A young Kerryman has cycled more than 3,000 miles from San Diego, CA to St Augustine, FL. Tomás Mac an tSaoir from Ballyferriter thought the coast to coast cycle the perfect way to keep fit and raise money for a mental health charity.
Speaking to IrishCentral, he said he chose the route tactically, “The weather had a huge impact on it, it was still 36 degrees in Arizona in late October, whereas if you did it during the summertime it’d be up to nearly 45, 50 I’d say.
“The distance 3,000 miles, it was a lot but it wasn’t too much. I was happy to go to because I’d never been to America before, it was my first trip. So I said first time over, why not cycle across? With hindsight, it was probably a bit of a daft decision to make but luckily everything worked out in the end! But I didn’t do much planning, I just booked my flights, bought my bike, got a couple of maps and just took off from San Diego.”
And despite never having visited the US before, Mac an tSaoir found that in almost every town he ended up, there was someone willing to let him stay.
“I didn’t actually get stuck anytime; there were a few times when it got to 5, 6 o’clock and I had no place to stay but it all worked out fine in the end. Facebook helped a good bit as well because if I ever did get stuck I’d put it on Facebook and so many Americans and Irish people followed me that someone always had a contact somewhere.
“The Rotary Club has a group in almost every town in America. A lot of them took me in, my friend in San Diego works for them and every morning I’d look at a map and pick out a few places I might stay in and then text my friend and she’d e-mail all the Rotarians on the way and I got taken in by a lot of them.
“One was the guy in Lake Charles, he was so nice, I got into town pretty late at 4 o’clock [on Thanksgiving] and he stopped having his dinner, dropped everything, picked me up, took me back to the house and fed me about two or three plates. Him and his family were just so so nice to me.”
But it wasn’t always plain sailing; conditions in and around West Texas were difficult and in the end, he had to ditch his paper maps in favor of Google maps.
“I knew where I was going, I had the official maps but I went through a dodgy stretch between el Paso down to Del Rio which is very isolated in West Texas and after that I stopped using the maps, used Google Maps and local advice.”
And whilst he met hundreds of people on his trip through the arid deserts of Arizona and New Mexico, it wasn’t until he reached the Lone Star State that he met another Irish person.
“After I left San Diego the next place I met a proper 100% Irish person was in San Antonio, Texas. I met a few Irish in Austin but I did meet an American woman in a store and as soon as I walked in she came up to me and went 'Erin go Bragh', 'Póg Mo Thóin,' all this kind of stuff - I had an Ireland jacket on the whole time! - and as soon as she saw it she came running over, speaking a few Irish words to me and that was really nice.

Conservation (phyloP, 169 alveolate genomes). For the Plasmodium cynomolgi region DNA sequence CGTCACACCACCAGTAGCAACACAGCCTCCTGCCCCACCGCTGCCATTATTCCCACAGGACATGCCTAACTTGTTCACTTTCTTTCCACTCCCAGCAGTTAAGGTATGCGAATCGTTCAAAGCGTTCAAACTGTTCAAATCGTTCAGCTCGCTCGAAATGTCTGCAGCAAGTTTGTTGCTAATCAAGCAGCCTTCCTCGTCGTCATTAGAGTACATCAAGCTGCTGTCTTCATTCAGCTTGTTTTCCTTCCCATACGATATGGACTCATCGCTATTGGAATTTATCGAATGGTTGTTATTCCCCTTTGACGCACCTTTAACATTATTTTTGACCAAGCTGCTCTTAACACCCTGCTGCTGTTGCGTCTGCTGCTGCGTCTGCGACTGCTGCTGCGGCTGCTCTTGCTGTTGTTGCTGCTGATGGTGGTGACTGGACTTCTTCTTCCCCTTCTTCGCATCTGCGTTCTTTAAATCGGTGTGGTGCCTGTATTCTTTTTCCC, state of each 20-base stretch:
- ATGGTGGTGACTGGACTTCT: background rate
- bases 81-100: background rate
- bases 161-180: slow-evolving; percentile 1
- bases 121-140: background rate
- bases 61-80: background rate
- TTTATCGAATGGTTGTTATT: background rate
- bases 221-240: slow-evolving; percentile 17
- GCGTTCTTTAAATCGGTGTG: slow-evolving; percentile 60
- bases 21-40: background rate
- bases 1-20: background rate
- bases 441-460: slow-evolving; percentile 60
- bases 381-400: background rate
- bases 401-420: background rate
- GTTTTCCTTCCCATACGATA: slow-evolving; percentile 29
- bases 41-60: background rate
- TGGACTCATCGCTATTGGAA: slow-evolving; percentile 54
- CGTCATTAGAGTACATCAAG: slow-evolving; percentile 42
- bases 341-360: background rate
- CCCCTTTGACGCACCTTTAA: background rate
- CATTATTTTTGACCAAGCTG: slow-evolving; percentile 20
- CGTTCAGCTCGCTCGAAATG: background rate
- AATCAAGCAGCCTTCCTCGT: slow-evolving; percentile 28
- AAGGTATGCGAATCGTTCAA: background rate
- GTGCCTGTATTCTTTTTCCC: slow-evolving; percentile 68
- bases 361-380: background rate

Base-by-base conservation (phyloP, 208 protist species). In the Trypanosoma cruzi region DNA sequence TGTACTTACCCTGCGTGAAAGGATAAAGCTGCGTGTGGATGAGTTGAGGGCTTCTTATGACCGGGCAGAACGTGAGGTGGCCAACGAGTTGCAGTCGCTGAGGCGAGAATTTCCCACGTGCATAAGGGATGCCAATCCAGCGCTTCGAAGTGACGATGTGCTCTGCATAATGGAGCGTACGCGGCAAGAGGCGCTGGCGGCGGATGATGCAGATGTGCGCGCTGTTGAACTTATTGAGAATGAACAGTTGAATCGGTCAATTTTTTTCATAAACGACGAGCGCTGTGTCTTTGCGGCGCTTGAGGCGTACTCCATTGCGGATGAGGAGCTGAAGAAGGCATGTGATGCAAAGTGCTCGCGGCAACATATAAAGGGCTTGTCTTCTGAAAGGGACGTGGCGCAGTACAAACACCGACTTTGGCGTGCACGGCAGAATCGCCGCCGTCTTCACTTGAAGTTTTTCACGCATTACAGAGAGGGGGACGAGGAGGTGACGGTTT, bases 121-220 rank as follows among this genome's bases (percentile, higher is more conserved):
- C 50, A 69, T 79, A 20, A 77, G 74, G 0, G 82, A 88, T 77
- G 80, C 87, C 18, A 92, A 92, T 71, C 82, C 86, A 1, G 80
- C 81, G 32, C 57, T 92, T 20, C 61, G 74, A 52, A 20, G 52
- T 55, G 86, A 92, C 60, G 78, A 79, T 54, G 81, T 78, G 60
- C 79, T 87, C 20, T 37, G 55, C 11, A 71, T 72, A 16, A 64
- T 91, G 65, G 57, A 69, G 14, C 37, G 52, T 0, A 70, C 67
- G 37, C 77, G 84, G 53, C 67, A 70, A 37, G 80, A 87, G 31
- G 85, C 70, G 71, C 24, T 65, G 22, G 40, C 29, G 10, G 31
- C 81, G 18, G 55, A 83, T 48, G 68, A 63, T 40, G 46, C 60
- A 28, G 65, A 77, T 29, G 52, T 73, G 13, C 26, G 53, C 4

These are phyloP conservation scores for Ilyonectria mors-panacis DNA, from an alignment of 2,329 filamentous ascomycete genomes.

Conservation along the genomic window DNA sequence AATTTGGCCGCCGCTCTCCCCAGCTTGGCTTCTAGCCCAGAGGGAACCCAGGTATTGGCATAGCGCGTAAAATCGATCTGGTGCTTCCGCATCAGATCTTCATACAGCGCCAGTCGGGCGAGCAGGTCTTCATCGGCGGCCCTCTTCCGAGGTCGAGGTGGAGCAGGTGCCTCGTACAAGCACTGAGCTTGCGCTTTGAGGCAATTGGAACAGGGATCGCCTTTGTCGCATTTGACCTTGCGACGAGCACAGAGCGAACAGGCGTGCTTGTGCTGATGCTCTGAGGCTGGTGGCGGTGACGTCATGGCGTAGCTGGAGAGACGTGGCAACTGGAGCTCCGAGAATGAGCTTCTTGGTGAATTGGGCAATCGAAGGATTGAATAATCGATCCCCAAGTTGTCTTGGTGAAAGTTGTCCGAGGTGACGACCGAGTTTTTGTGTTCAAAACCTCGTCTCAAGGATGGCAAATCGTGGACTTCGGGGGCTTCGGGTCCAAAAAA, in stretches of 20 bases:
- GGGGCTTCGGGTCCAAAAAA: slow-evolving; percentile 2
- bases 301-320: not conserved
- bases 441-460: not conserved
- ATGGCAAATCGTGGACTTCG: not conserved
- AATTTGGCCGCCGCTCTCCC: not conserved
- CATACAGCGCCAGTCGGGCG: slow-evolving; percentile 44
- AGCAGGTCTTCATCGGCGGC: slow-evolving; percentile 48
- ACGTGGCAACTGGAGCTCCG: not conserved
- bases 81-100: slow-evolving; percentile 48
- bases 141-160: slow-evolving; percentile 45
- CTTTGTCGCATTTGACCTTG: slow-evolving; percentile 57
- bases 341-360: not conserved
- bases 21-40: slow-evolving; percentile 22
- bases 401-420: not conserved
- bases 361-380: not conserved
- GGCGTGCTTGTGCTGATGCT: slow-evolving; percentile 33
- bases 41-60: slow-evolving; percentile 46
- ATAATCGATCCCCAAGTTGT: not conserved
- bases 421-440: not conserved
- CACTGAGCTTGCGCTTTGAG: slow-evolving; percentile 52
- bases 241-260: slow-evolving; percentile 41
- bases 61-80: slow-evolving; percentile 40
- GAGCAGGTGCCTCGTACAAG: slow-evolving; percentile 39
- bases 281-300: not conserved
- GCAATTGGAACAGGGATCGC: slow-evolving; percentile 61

“Although I did stay with a guy from Waterville, which is only two hours drive from me in West Kerry, he was the first Kerryman I met! There are a lot of Americans who are proud of their Irish heritage even if they don’t have family here.”
And he was stateside for one of the most era-defining moments in American history - the election of Donald J. Trump as President of the United States. Even if the 45th Commander in Chief enjoyed solid support across the south, America’s election day didn’t seem as lively to Mac an tSaoir compared to those back home.
“I crossed into Texas on election day, I kinda expected more, maybe I was in the wrong part but there wasn’t much going on because you know here in the general elections we have all the signs of politicians up and there were houses and cars with Trump signs and one or two ones for Hillary but not many at all.
“I saw the fiasco in the cities on the TV but down south, I’d say everyone would be pretty happy that Trump had won. It was kind of disappointing really, I expected more but not really much happened, to be honest.”
But even if the election result was a surprise, the support for the charity he was raising money for wasn’t. Although he hasn’t got round to adding it all up yet he estimated he’s raised between $4700 and $5200 (€4,500 - €5000) for the Donal Walsh fund, a local mental health charity.
The fund was set up by Donal Walsh’s family to promote his anti-suicide message after the courageous teenager passed away from a long battle with cancer in 2013.
“Mental health issues in Ireland are just crazy, to be honest, it just seems to be getting worse and the government isn't really paying much attention. So this is the first of many cycles I’ll be doing to raise awareness. It’s a worthy cause, everyone I was talking to, even before I left Ireland I was telling people I was raising money for the Donal Walsh foundation and people would open up and say, just loads of people I know on a personal level, they told me about the tough times they went through and how Donal inspired them.”
After two months away Mac an tSaoir received a mighty homecoming from his family and friends in Ballyferriter. A bonfire was light outside the family’s pub Tigh an t-Saorsaigh in West Kerry, the Star Spangled Banner flew beside the Tricolor and there was music and dancing the night he cycled home.
Looking ahead to 2017 he’s not sure exactly what he wants to do. He was minded to train as a teacher until the training course was extended from one to two years by the Irish Government.
“Now I’m more inclined to maybe something with tourism because I love this country and I love trying to get people to visit it!”
But either way, he hopes to someday return to the States to cycle thousands of miles more to raise money for the Donal Walsh Foundation.
Link to donate here.